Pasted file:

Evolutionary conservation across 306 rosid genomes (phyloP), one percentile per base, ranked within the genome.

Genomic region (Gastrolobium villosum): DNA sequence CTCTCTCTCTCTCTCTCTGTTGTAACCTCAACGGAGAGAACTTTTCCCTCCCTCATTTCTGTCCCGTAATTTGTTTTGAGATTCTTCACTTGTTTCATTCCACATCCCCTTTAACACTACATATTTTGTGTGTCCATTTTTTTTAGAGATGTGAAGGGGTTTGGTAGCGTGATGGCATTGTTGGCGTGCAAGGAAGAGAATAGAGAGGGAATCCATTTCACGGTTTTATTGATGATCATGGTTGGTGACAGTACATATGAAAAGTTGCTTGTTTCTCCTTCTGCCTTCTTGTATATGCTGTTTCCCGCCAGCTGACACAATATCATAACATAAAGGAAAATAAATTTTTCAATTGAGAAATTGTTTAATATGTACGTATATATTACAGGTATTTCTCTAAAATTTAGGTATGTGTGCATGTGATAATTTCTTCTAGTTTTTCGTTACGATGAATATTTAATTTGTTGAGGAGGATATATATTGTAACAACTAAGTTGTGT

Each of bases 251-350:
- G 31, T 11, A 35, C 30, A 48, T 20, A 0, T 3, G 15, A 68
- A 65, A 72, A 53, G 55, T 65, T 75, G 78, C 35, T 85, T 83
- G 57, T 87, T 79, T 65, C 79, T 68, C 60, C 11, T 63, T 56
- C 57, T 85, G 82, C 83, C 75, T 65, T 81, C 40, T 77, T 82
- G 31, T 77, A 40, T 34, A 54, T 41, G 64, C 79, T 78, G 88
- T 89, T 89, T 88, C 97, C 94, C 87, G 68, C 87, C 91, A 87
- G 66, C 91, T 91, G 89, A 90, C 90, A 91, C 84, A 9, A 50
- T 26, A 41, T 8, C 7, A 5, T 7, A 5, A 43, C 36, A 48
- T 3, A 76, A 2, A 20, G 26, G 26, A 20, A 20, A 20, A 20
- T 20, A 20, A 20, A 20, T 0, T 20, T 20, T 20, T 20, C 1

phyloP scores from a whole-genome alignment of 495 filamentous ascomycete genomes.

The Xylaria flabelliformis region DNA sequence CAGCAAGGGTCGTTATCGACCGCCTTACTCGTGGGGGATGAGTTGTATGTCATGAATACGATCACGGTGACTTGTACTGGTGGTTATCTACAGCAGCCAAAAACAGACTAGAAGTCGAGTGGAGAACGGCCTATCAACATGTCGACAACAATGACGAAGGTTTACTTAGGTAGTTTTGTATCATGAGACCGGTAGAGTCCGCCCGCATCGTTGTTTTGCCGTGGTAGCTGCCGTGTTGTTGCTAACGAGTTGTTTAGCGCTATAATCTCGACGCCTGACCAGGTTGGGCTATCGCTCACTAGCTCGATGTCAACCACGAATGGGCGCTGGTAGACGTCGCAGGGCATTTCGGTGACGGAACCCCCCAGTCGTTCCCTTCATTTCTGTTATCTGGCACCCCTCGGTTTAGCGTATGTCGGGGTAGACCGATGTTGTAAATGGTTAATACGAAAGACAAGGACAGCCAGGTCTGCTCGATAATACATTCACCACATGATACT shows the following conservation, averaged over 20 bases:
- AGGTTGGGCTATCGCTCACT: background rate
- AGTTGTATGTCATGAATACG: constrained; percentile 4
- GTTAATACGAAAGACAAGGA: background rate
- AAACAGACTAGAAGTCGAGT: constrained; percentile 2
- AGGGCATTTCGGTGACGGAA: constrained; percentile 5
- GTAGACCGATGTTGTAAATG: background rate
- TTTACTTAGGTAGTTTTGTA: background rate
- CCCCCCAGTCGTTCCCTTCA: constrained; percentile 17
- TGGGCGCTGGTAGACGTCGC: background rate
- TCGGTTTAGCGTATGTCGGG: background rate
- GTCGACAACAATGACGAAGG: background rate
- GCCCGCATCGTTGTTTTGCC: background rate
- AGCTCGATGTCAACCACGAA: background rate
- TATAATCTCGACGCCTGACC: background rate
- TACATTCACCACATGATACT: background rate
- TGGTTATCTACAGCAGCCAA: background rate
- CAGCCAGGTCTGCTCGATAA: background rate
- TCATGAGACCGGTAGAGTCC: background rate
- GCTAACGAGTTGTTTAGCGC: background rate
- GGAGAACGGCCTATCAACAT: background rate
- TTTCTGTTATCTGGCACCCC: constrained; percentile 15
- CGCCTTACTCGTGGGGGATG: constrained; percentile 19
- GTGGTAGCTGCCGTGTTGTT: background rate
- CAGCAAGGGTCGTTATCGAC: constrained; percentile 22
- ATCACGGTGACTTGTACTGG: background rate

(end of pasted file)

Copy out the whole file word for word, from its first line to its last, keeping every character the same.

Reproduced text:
Evolutionary conservation across 306 rosid genomes (phyloP), one percentile per base, ranked within the genome.

Genomic region (Gastrolobium villosum): DNA sequence CTCTCTCTCTCTCTCTCTGTTGTAACCTCAACGGAGAGAACTTTTCCCTCCCTCATTTCTGTCCCGTAATTTGTTTTGAGATTCTTCACTTGTTTCATTCCACATCCCCTTTAACACTACATATTTTGTGTGTCCATTTTTTTTAGAGATGTGAAGGGGTTTGGTAGCGTGATGGCATTGTTGGCGTGCAAGGAAGAGAATAGAGAGGGAATCCATTTCACGGTTTTATTGATGATCATGGTTGGTGACAGTACATATGAAAAGTTGCTTGTTTCTCCTTCTGCCTTCTTGTATATGCTGTTTCCCGCCAGCTGACACAATATCATAACATAAAGGAAAATAAATTTTTCAATTGAGAAATTGTTTAATATGTACGTATATATTACAGGTATTTCTCTAAAATTTAGGTATGTGTGCATGTGATAATTTCTTCTAGTTTTTCGTTACGATGAATATTTAATTTGTTGAGGAGGATATATATTGTAACAACTAAGTTGTGT

Each of bases 251-350:
- G 31, T 11, A 35, C 30, A 48, T 20, A 0, T 3, G 15, A 68
- A 65, A 72, A 53, G 55, T 65, T 75, G 78, C 35, T 85, T 83
- G 57, T 87, T 79, T 65, C 79, T 68, C 60, C 11, T 63, T 56
- C 57, T 85, G 82, C 83, C 75, T 65, T 81, C 40, T 77, T 82
- G 31, T 77, A 40, T 34, A 54, T 41, G 64, C 79, T 78, G 88
- T 89, T 89, T 88, C 97, C 94, C 87, G 68, C 87, C 91, A 87
- G 66, C 91, T 91, G 89, A 90, C 90, A 91, C 84, A 9, A 50
- T 26, A 41, T 8, C 7, A 5, T 7, A 5, A 43, C 36, A 48
- T 3, A 76, A 2, A 20, G 26, G 26, A 20, A 20, A 20, A 20
- T 20, A 20, A 20, A 20, T 0, T 20, T 20, T 20, T 20, C 1

phyloP scores from a whole-genome alignment of 495 filamentous ascomycete genomes.

The Xylaria flabelliformis region DNA sequence CAGCAAGGGTCGTTATCGACCGCCTTACTCGTGGGGGATGAGTTGTATGTCATGAATACGATCACGGTGACTTGTACTGGTGGTTATCTACAGCAGCCAAAAACAGACTAGAAGTCGAGTGGAGAACGGCCTATCAACATGTCGACAACAATGACGAAGGTTTACTTAGGTAGTTTTGTATCATGAGACCGGTAGAGTCCGCCCGCATCGTTGTTTTGCCGTGGTAGCTGCCGTGTTGTTGCTAACGAGTTGTTTAGCGCTATAATCTCGACGCCTGACCAGGTTGGGCTATCGCTCACTAGCTCGATGTCAACCACGAATGGGCGCTGGTAGACGTCGCAGGGCATTTCGGTGACGGAACCCCCCAGTCGTTCCCTTCATTTCTGTTATCTGGCACCCCTCGGTTTAGCGTATGTCGGGGTAGACCGATGTTGTAAATGGTTAATACGAAAGACAAGGACAGCCAGGTCTGCTCGATAATACATTCACCACATGATACT shows the following conservation, averaged over 20 bases:
- AGGTTGGGCTATCGCTCACT: background rate
- AGTTGTATGTCATGAATACG: constrained; percentile 4
- GTTAATACGAAAGACAAGGA: background rate
- AAACAGACTAGAAGTCGAGT: constrained; percentile 2
- AGGGCATTTCGGTGACGGAA: constrained; percentile 5
- GTAGACCGATGTTGTAAATG: background rate
- TTTACTTAGGTAGTTTTGTA: background rate
- CCCCCCAGTCGTTCCCTTCA: constrained; percentile 17
- TGGGCGCTGGTAGACGTCGC: background rate
- TCGGTTTAGCGTATGTCGGG: background rate
- GTCGACAACAATGACGAAGG: background rate
- GCCCGCATCGTTGTTTTGCC: background rate
- AGCTCGATGTCAACCACGAA: background rate
- TATAATCTCGACGCCTGACC: background rate
- TACATTCACCACATGATACT: background rate
- TGGTTATCTACAGCAGCCAA: background rate
- CAGCCAGGTCTGCTCGATAA: background rate
- TCATGAGACCGGTAGAGTCC: background rate
- GCTAACGAGTTGTTTAGCGC: background rate
- GGAGAACGGCCTATCAACAT: background rate
- TTTCTGTTATCTGGCACCCC: constrained; percentile 15
- CGCCTTACTCGTGGGGGATG: constrained; percentile 19
- GTGGTAGCTGCCGTGTTGTT: background rate
- CAGCAAGGGTCGTTATCGAC: constrained; percentile 22
- ATCACGGTGACTTGTACTGG: background rate